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This is how practice works!  Mastery is not accidental.  Through repetition, we find out the difference between a stable structure and a faulty one, between excellent coordination of all the elements and “mindless hoping” that our natural inclinations might prevail and give us the desired result.  A professional does things on purpose!

How do I improve on this C?

The acoustic analysis tells me a lot about my tendencies.  If I looked at only the “spectrogram” (the scrolling history view), All four attempts look alike.  The greatest energy is carried on the 3rd and 5th Harmonics (peaks), the Second Formant (F2) and the Singer’s Formant (SF).  This is precisely what we want.  However, the spectrum view (which represents a moment in real-time), when I freeze it for the High Cs, shows certain tendencies:

The first attempt was very good, but there was a tendency for the First Formant (which happens to be on the fundamental) to dominate during parts of the sustained C.  We would prefer to have a stability in the dominance of the F2.  

The spectrograph also shows us that the formant values (First [F1] and Second [F2] Formants) determine the vowel to be [ae] as in the word “cat”.  This choice of vowel (probably influenced by all the tenors I hear do this piece) presents a struggle between F1 and F2, rendering the note a little unstable.  I theorized that the better choice would be the Second Formant of the vowel [a] as in father, which would focus the energy of the low formants on the second harmonic (second peak).  This lower laryngeal position would have a beneficial effect on the SF as well.

The tightness of the second attempt shows very strong peaks in the lower two formants while diminishing the SF.  This is to be expected when the tone is pressed and inflexible.

The third attempt was acoustically the best.  It showed a tendency toward greater strength in the second harmonic (which is desirable).

The fourth attempt showed again a tendency for F1 to become dominant.

Although the Cs are relatively stable and well-coordinated, there is still some polishing work to be done for the note to sound beautiful.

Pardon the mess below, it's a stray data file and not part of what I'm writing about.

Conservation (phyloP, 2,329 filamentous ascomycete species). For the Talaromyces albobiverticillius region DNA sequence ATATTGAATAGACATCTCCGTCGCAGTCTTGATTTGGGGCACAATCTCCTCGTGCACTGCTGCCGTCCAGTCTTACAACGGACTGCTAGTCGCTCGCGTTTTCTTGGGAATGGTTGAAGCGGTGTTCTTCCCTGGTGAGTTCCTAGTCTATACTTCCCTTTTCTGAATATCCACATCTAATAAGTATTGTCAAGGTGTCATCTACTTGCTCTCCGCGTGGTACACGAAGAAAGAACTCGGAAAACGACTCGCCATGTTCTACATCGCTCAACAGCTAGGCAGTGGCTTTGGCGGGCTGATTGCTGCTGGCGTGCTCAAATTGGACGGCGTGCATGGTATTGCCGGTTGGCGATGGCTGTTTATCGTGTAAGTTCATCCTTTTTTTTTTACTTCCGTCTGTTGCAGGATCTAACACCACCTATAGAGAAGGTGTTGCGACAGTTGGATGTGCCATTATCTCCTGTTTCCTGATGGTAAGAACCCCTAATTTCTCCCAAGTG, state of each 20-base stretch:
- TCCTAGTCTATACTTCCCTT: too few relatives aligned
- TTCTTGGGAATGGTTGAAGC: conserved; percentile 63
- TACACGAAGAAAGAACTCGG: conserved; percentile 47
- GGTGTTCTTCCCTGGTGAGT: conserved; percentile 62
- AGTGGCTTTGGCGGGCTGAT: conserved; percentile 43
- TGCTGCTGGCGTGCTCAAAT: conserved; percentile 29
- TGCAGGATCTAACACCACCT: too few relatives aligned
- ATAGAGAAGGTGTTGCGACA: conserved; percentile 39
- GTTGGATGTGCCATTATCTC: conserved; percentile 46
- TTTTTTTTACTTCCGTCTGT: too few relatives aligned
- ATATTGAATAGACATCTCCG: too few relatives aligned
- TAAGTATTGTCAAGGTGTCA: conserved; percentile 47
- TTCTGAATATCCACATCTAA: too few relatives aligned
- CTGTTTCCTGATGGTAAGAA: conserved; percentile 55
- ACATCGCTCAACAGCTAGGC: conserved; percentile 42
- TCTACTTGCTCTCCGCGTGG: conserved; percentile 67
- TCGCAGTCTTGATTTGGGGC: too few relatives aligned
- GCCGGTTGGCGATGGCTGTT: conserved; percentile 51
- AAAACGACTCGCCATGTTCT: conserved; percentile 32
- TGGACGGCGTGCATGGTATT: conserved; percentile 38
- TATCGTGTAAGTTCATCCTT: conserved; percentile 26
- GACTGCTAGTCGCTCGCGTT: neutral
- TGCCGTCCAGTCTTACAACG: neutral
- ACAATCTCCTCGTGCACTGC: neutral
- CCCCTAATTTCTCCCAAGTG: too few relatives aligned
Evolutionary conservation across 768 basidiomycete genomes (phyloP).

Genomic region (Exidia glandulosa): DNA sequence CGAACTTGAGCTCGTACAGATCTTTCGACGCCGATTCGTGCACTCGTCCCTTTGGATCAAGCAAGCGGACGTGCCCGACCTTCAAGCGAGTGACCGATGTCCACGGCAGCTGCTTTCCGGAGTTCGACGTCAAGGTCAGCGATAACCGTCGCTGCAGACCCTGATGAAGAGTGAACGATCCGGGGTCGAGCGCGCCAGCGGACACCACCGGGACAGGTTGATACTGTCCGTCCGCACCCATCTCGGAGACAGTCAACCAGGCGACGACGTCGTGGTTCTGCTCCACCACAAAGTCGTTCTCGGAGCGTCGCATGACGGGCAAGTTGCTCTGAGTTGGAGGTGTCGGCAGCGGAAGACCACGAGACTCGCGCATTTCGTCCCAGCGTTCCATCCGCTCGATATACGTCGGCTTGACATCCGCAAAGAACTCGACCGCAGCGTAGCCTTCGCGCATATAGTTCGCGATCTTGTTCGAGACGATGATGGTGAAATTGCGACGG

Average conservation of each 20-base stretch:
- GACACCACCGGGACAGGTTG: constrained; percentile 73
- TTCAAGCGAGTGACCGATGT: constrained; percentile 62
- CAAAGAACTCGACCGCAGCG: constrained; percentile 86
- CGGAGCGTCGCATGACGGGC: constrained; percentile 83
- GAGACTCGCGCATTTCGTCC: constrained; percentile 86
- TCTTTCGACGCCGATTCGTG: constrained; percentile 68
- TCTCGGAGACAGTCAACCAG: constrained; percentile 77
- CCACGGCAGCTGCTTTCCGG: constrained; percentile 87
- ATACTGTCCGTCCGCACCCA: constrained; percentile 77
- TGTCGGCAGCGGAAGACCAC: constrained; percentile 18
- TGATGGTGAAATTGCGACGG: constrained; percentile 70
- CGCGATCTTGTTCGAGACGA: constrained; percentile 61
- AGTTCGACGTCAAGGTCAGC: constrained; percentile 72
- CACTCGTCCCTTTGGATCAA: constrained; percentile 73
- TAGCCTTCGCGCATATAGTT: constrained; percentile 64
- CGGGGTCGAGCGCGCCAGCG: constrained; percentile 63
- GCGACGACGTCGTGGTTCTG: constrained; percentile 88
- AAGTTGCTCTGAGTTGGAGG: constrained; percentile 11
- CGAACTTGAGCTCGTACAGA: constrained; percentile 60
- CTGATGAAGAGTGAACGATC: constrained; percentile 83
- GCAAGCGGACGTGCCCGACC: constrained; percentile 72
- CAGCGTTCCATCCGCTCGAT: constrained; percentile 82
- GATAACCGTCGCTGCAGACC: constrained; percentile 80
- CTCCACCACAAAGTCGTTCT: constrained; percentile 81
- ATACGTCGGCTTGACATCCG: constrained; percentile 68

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Being able to sustain C5 means that I have a certain amount of flexibility (ergo strength) in the coordination of notes below that.  B4b or B4 are notes I can now trust in context and more important than that, the flexibility of my lower range is becoming a reality.

Furthermore, before a High C would be possible, I had to make friends with my “natural” voice.  Every time I would try to sound like a tenor, the voice would become tense and quickly fatigued. Whenever I allowed my voice to have the same “body” it always had in my baritone days, the ability to find the brilliance that made the voice tenor-like also became possible.

Now that I feel I have this High C, I have to upkeep it.  And I have to go beyond it!

This summer, as part of my Opera Academy in Sweden, I will be singing three concerts.  I am feverishly working of operatic arias and ensembles as well as some favorite songs and Rossini’s Petite Messe Sollenelle.  It is fun to be able to really make music again!

Achieving this High C is just an example of the simple commitment to the idea: “Yes I can!  But it takes work!”

My journey is just becoming interesting!  I love achieving new abilities!  I love that I can sing tenor now when not so long ago, it was just a pipe-dream!  All reality begins with a dream, an inspiration!
I have bigger tenor dreams still, that have little to do with High Cs.  Dreams of masterful music making using this voice that is now coming into its own.

There is indeed no limit to what we can achieve when we commit all of our energy to a task!

Happy Singing!

© 05/28/2014